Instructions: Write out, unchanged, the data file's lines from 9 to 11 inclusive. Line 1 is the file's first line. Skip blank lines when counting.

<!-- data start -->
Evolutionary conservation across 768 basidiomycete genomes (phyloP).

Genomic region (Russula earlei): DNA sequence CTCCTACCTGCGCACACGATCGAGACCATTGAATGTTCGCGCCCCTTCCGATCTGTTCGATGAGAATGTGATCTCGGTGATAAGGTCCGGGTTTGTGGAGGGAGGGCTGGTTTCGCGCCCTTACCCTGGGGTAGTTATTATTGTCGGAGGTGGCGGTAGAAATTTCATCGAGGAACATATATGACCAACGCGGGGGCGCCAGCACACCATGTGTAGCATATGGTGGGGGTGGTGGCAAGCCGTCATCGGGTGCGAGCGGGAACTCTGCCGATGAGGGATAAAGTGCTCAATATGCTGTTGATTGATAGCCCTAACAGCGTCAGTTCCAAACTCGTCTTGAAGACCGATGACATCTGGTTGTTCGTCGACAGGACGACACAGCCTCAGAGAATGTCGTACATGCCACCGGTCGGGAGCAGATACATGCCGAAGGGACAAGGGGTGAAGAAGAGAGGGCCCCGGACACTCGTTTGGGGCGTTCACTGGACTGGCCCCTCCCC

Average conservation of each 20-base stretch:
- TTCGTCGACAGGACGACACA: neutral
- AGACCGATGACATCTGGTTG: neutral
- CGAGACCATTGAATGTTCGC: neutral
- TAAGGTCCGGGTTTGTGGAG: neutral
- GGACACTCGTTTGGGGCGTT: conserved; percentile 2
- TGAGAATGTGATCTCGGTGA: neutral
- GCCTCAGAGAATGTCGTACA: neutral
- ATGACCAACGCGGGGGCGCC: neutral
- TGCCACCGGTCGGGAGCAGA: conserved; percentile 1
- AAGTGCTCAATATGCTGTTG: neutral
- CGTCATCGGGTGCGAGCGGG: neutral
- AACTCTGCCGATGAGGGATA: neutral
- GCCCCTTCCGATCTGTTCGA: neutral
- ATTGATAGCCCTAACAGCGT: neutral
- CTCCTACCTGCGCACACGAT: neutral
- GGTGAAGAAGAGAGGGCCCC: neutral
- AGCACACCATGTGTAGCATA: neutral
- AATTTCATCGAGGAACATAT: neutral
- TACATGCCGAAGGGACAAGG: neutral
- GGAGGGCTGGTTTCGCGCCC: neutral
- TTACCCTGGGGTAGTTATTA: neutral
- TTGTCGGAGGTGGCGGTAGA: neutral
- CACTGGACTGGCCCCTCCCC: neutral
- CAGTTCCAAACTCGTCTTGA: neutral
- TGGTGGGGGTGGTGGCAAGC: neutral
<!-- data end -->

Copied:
- TGAGAATGTGATCTCGGTGA: neutral
- GCCTCAGAGAATGTCGTACA: neutral
- ATGACCAACGCGGGGGCGCC: neutral